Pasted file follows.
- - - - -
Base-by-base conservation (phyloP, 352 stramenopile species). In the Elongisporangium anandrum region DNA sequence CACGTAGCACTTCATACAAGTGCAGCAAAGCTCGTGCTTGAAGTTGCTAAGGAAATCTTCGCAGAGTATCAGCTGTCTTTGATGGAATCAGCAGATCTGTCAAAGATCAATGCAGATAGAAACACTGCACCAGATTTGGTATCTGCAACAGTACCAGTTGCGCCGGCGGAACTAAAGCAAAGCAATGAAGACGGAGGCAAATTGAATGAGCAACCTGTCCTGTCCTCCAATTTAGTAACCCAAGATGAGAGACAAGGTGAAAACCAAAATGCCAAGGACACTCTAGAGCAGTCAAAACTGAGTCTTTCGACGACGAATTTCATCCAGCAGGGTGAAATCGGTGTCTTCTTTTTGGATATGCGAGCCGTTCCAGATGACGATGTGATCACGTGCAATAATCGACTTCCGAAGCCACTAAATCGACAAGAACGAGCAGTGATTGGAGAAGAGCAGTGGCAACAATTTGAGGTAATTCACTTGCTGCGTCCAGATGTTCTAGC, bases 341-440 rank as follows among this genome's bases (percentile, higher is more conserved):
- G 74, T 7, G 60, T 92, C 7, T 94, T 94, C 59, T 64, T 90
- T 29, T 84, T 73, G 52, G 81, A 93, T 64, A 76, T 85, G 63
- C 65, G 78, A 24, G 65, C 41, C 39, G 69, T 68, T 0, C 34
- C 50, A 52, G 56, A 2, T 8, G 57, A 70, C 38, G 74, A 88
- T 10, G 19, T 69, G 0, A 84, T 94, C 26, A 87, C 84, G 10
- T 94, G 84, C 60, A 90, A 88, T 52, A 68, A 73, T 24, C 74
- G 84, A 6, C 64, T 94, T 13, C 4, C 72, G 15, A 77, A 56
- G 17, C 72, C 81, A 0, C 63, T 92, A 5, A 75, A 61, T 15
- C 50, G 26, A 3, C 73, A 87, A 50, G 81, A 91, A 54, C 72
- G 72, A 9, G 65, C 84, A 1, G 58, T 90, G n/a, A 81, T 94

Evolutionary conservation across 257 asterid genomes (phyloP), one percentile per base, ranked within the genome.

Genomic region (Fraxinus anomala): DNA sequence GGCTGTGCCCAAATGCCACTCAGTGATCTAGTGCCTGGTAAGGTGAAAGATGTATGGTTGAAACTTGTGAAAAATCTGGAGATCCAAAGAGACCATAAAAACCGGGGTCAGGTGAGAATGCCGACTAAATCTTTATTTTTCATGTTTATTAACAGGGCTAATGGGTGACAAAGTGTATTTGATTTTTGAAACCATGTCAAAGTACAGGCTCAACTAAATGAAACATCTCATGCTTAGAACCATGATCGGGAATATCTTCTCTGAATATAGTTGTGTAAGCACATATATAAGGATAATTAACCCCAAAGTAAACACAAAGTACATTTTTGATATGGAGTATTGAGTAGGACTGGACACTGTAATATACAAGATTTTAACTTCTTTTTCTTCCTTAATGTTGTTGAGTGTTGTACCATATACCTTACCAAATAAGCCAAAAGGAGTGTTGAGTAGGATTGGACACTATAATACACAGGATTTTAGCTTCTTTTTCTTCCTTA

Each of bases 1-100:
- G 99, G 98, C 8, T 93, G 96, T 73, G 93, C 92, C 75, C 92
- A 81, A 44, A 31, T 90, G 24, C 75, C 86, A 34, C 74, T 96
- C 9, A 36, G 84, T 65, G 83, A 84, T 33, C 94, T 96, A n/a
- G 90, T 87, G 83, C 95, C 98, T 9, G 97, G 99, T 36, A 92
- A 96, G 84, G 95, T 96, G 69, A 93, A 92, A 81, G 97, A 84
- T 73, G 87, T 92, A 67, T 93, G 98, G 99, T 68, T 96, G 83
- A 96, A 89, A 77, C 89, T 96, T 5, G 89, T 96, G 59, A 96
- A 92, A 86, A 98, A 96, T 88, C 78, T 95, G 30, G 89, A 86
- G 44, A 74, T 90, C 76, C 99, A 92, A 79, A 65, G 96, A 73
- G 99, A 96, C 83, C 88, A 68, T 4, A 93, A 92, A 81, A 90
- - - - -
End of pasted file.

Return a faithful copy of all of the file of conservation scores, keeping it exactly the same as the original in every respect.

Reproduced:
Base-by-base conservation (phyloP, 352 stramenopile species). In the Elongisporangium anandrum region DNA sequence CACGTAGCACTTCATACAAGTGCAGCAAAGCTCGTGCTTGAAGTTGCTAAGGAAATCTTCGCAGAGTATCAGCTGTCTTTGATGGAATCAGCAGATCTGTCAAAGATCAATGCAGATAGAAACACTGCACCAGATTTGGTATCTGCAACAGTACCAGTTGCGCCGGCGGAACTAAAGCAAAGCAATGAAGACGGAGGCAAATTGAATGAGCAACCTGTCCTGTCCTCCAATTTAGTAACCCAAGATGAGAGACAAGGTGAAAACCAAAATGCCAAGGACACTCTAGAGCAGTCAAAACTGAGTCTTTCGACGACGAATTTCATCCAGCAGGGTGAAATCGGTGTCTTCTTTTTGGATATGCGAGCCGTTCCAGATGACGATGTGATCACGTGCAATAATCGACTTCCGAAGCCACTAAATCGACAAGAACGAGCAGTGATTGGAGAAGAGCAGTGGCAACAATTTGAGGTAATTCACTTGCTGCGTCCAGATGTTCTAGC, bases 341-440 rank as follows among this genome's bases (percentile, higher is more conserved):
- G 74, T 7, G 60, T 92, C 7, T 94, T 94, C 59, T 64, T 90
- T 29, T 84, T 73, G 52, G 81, A 93, T 64, A 76, T 85, G 63
- C 65, G 78, A 24, G 65, C 41, C 39, G 69, T 68, T 0, C 34
- C 50, A 52, G 56, A 2, T 8, G 57, A 70, C 38, G 74, A 88
- T 10, G 19, T 69, G 0, A 84, T 94, C 26, A 87, C 84, G 10
- T 94, G 84, C 60, A 90, A 88, T 52, A 68, A 73, T 24, C 74
- G 84, A 6, C 64, T 94, T 13, C 4, C 72, G 15, A 77, A 56
- G 17, C 72, C 81, A 0, C 63, T 92, A 5, A 75, A 61, T 15
- C 50, G 26, A 3, C 73, A 87, A 50, G 81, A 91, A 54, C 72
- G 72, A 9, G 65, C 84, A 1, G 58, T 90, G n/a, A 81, T 94

Evolutionary conservation across 257 asterid genomes (phyloP), one percentile per base, ranked within the genome.

Genomic region (Fraxinus anomala): DNA sequence GGCTGTGCCCAAATGCCACTCAGTGATCTAGTGCCTGGTAAGGTGAAAGATGTATGGTTGAAACTTGTGAAAAATCTGGAGATCCAAAGAGACCATAAAAACCGGGGTCAGGTGAGAATGCCGACTAAATCTTTATTTTTCATGTTTATTAACAGGGCTAATGGGTGACAAAGTGTATTTGATTTTTGAAACCATGTCAAAGTACAGGCTCAACTAAATGAAACATCTCATGCTTAGAACCATGATCGGGAATATCTTCTCTGAATATAGTTGTGTAAGCACATATATAAGGATAATTAACCCCAAAGTAAACACAAAGTACATTTTTGATATGGAGTATTGAGTAGGACTGGACACTGTAATATACAAGATTTTAACTTCTTTTTCTTCCTTAATGTTGTTGAGTGTTGTACCATATACCTTACCAAATAAGCCAAAAGGAGTGTTGAGTAGGATTGGACACTATAATACACAGGATTTTAGCTTCTTTTTCTTCCTTA

Each of bases 1-100:
- G 99, G 98, C 8, T 93, G 96, T 73, G 93, C 92, C 75, C 92
- A 81, A 44, A 31, T 90, G 24, C 75, C 86, A 34, C 74, T 96
- C 9, A 36, G 84, T 65, G 83, A 84, T 33, C 94, T 96, A n/a
- G 90, T 87, G 83, C 95, C 98, T 9, G 97, G 99, T 36, A 92
- A 96, G 84, G 95, T 96, G 69, A 93, A 92, A 81, G 97, A 84
- T 73, G 87, T 92, A 67, T 93, G 98, G 99, T 68, T 96, G 83
- A 96, A 89, A 77, C 89, T 96, T 5, G 89, T 96, G 59, A 96
- A 92, A 86, A 98, A 96, T 88, C 78, T 95, G 30, G 89, A 86
- G 44, A 74, T 90, C 76, C 99, A 92, A 79, A 65, G 96, A 73
- G 99, A 96, C 83, C 88, A 68, T 4, A 93, A 92, A 81, A 90